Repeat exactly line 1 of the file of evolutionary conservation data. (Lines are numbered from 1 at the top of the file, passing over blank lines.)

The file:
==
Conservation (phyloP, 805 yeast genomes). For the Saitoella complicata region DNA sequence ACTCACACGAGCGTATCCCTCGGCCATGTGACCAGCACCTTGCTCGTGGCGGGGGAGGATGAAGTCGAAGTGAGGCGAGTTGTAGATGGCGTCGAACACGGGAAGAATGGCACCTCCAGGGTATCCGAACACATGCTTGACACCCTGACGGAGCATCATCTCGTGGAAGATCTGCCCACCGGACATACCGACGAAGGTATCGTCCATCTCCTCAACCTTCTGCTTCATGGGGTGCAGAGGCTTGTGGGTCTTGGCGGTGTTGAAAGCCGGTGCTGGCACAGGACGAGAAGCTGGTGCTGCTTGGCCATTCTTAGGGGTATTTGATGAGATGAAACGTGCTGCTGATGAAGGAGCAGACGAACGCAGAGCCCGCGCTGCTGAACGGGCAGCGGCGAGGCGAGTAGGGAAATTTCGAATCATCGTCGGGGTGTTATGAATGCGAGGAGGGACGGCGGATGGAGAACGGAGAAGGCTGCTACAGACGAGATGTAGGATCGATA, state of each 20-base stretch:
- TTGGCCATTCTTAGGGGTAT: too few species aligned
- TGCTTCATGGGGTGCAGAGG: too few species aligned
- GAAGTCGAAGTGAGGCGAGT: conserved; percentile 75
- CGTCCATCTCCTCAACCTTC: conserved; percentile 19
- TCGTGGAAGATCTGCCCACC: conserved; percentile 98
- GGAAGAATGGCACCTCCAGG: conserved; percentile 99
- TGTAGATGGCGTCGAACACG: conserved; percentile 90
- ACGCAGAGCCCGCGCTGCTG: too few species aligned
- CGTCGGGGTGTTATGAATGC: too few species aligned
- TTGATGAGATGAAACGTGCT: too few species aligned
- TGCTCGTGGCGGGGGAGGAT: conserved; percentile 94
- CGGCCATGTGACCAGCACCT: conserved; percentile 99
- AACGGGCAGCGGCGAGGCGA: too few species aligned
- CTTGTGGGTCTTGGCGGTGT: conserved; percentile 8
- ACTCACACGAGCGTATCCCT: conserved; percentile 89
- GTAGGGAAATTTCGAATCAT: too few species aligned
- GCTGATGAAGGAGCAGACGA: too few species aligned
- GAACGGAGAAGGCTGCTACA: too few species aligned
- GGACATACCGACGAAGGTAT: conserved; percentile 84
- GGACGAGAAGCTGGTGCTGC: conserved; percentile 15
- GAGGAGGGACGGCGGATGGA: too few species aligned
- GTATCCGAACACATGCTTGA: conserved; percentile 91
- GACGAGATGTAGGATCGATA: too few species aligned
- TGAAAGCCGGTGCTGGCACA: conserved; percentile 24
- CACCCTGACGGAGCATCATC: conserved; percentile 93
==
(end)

Conservation (phyloP, 805 yeast genomes). For the Saitoella complicata region DNA sequence ACTCACACGAGCGTATCCCTCGGCCATGTGACCAGCACCTTGCTCGTGGCGGGGGAGGATGAAGTCGAAGTGAGGCGAGTTGTAGATGGCGTCGAACACGGGAAGAATGGCACCTCCAGGGTATCCGAACACATGCTTGACACCCTGACGGAGCATCATCTCGTGGAAGATCTGCCCACCGGACATACCGACGAAGGTATCGTCCATCTCCTCAACCTTCTGCTTCATGGGGTGCAGAGGCTTGTGGGTCTTGGCGGTGTTGAAAGCCGGTGCTGGCACAGGACGAGAAGCTGGTGCTGCTTGGCCATTCTTAGGGGTATTTGATGAGATGAAACGTGCTGCTGATGAAGGAGCAGACGAACGCAGAGCCCGCGCTGCTGAACGGGCAGCGGCGAGGCGAGTAGGGAAATTTCGAATCATCGTCGGGGTGTTATGAATGCGAGGAGGGACGGCGGATGGAGAACGGAGAAGGCTGCTACAGACGAGATGTAGGATCGATA, state of each 20-base stretch: